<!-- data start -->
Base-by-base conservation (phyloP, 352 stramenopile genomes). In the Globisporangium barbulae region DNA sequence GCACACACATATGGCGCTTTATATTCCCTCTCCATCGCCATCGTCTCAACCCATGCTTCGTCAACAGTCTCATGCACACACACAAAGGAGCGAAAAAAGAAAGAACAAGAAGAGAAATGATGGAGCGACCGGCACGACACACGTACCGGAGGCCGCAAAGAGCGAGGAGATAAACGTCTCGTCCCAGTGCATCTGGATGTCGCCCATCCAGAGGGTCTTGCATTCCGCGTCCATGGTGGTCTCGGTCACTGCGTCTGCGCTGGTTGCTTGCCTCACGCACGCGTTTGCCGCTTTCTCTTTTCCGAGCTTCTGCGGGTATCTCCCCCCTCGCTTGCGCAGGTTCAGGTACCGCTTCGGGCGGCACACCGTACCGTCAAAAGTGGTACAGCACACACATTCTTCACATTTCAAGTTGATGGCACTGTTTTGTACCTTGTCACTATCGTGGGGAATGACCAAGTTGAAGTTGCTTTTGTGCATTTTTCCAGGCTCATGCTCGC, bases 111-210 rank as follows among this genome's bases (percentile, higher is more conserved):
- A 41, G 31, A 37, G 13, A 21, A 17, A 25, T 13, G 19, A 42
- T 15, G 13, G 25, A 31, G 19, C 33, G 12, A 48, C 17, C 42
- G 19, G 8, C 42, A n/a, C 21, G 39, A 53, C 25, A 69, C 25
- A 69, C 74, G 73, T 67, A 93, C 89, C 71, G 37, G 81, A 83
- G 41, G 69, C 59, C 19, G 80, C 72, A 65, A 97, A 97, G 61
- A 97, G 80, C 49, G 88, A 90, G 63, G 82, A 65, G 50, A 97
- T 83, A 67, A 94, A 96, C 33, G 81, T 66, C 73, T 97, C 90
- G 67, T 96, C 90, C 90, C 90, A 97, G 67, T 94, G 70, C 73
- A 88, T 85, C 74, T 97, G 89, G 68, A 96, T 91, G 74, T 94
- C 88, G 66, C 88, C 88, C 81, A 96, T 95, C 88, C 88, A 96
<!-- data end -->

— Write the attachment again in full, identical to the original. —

Base-by-base conservation (phyloP, 352 stramenopile genomes). In the Globisporangium barbulae region DNA sequence GCACACACATATGGCGCTTTATATTCCCTCTCCATCGCCATCGTCTCAACCCATGCTTCGTCAACAGTCTCATGCACACACACAAAGGAGCGAAAAAAGAAAGAACAAGAAGAGAAATGATGGAGCGACCGGCACGACACACGTACCGGAGGCCGCAAAGAGCGAGGAGATAAACGTCTCGTCCCAGTGCATCTGGATGTCGCCCATCCAGAGGGTCTTGCATTCCGCGTCCATGGTGGTCTCGGTCACTGCGTCTGCGCTGGTTGCTTGCCTCACGCACGCGTTTGCCGCTTTCTCTTTTCCGAGCTTCTGCGGGTATCTCCCCCCTCGCTTGCGCAGGTTCAGGTACCGCTTCGGGCGGCACACCGTACCGTCAAAAGTGGTACAGCACACACATTCTTCACATTTCAAGTTGATGGCACTGTTTTGTACCTTGTCACTATCGTGGGGAATGACCAAGTTGAAGTTGCTTTTGTGCATTTTTCCAGGCTCATGCTCGC, bases 111-210 rank as follows among this genome's bases (percentile, higher is more conserved):
- A 41, G 31, A 37, G 13, A 21, A 17, A 25, T 13, G 19, A 42
- T 15, G 13, G 25, A 31, G 19, C 33, G 12, A 48, C 17, C 42
- G 19, G 8, C 42, A n/a, C 21, G 39, A 53, C 25, A 69, C 25
- A 69, C 74, G 73, T 67, A 93, C 89, C 71, G 37, G 81, A 83
- G 41, G 69, C 59, C 19, G 80, C 72, A 65, A 97, A 97, G 61
- A 97, G 80, C 49, G 88, A 90, G 63, G 82, A 65, G 50, A 97
- T 83, A 67, A 94, A 96, C 33, G 81, T 66, C 73, T 97, C 90
- G 67, T 96, C 90, C 90, C 90, A 97, G 67, T 94, G 70, C 73
- A 88, T 85, C 74, T 97, G 89, G 68, A 96, T 91, G 74, T 94
- C 88, G 66, C 88, C 88, C 81, A 96, T 95, C 88, C 88, A 96